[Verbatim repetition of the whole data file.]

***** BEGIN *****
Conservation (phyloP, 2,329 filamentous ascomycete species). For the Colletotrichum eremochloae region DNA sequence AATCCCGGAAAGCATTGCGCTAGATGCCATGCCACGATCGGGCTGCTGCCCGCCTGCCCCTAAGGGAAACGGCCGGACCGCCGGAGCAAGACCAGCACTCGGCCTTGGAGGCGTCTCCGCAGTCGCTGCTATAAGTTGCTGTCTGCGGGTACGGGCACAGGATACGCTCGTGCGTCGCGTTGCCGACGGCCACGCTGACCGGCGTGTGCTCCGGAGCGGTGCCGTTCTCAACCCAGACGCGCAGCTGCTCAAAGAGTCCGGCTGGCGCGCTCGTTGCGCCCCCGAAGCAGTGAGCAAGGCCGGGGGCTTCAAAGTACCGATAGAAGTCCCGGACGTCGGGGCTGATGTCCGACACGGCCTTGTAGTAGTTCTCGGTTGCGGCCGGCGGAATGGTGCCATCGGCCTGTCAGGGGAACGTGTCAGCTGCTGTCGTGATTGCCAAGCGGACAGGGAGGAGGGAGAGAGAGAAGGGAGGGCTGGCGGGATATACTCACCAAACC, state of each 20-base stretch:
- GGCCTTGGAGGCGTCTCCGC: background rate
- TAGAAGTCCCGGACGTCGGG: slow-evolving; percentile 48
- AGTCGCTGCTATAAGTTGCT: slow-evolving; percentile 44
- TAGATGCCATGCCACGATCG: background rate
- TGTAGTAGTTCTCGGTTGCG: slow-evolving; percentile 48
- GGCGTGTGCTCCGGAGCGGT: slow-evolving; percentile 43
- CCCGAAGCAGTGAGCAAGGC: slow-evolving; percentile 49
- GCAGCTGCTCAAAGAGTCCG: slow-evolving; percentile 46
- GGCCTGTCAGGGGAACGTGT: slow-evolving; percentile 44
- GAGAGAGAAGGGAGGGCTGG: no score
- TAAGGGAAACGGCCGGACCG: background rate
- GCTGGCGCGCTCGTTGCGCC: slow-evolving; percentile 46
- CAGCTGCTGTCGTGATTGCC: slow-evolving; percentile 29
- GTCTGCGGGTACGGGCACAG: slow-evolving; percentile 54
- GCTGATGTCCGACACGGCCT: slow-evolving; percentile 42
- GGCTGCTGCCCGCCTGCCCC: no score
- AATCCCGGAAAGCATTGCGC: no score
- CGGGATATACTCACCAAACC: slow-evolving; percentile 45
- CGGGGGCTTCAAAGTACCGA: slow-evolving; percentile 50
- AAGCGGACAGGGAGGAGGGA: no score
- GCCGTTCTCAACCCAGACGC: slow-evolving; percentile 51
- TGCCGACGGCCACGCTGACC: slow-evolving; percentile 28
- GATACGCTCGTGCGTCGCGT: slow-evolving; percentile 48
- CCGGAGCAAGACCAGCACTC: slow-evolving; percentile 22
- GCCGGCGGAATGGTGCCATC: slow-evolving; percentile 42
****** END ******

Conservation (phyloP, 2,329 filamentous ascomycete species). For the Colletotrichum eremochloae region DNA sequence AATCCCGGAAAGCATTGCGCTAGATGCCATGCCACGATCGGGCTGCTGCCCGCCTGCCCCTAAGGGAAACGGCCGGACCGCCGGAGCAAGACCAGCACTCGGCCTTGGAGGCGTCTCCGCAGTCGCTGCTATAAGTTGCTGTCTGCGGGTACGGGCACAGGATACGCTCGTGCGTCGCGTTGCCGACGGCCACGCTGACCGGCGTGTGCTCCGGAGCGGTGCCGTTCTCAACCCAGACGCGCAGCTGCTCAAAGAGTCCGGCTGGCGCGCTCGTTGCGCCCCCGAAGCAGTGAGCAAGGCCGGGGGCTTCAAAGTACCGATAGAAGTCCCGGACGTCGGGGCTGATGTCCGACACGGCCTTGTAGTAGTTCTCGGTTGCGGCCGGCGGAATGGTGCCATCGGCCTGTCAGGGGAACGTGTCAGCTGCTGTCGTGATTGCCAAGCGGACAGGGAGGAGGGAGAGAGAGAAGGGAGGGCTGGCGGGATATACTCACCAAACC, state of each 20-base stretch:
- GGCCTTGGAGGCGTCTCCGC: background rate
- TAGAAGTCCCGGACGTCGGG: slow-evolving; percentile 48
- AGTCGCTGCTATAAGTTGCT: slow-evolving; percentile 44
- TAGATGCCATGCCACGATCG: background rate
- TGTAGTAGTTCTCGGTTGCG: slow-evolving; percentile 48
- GGCGTGTGCTCCGGAGCGGT: slow-evolving; percentile 43
- CCCGAAGCAGTGAGCAAGGC: slow-evolving; percentile 49
- GCAGCTGCTCAAAGAGTCCG: slow-evolving; percentile 46
- GGCCTGTCAGGGGAACGTGT: slow-evolving; percentile 44
- GAGAGAGAAGGGAGGGCTGG: no score
- TAAGGGAAACGGCCGGACCG: background rate
- GCTGGCGCGCTCGTTGCGCC: slow-evolving; percentile 46
- CAGCTGCTGTCGTGATTGCC: slow-evolving; percentile 29
- GTCTGCGGGTACGGGCACAG: slow-evolving; percentile 54
- GCTGATGTCCGACACGGCCT: slow-evolving; percentile 42
- GGCTGCTGCCCGCCTGCCCC: no score
- AATCCCGGAAAGCATTGCGC: no score
- CGGGATATACTCACCAAACC: slow-evolving; percentile 45
- CGGGGGCTTCAAAGTACCGA: slow-evolving; percentile 50
- AAGCGGACAGGGAGGAGGGA: no score
- GCCGTTCTCAACCCAGACGC: slow-evolving; percentile 51
- TGCCGACGGCCACGCTGACC: slow-evolving; percentile 28
- GATACGCTCGTGCGTCGCGT: slow-evolving; percentile 48
- CCGGAGCAAGACCAGCACTC: slow-evolving; percentile 22
- GCCGGCGGAATGGTGCCATC: slow-evolving; percentile 42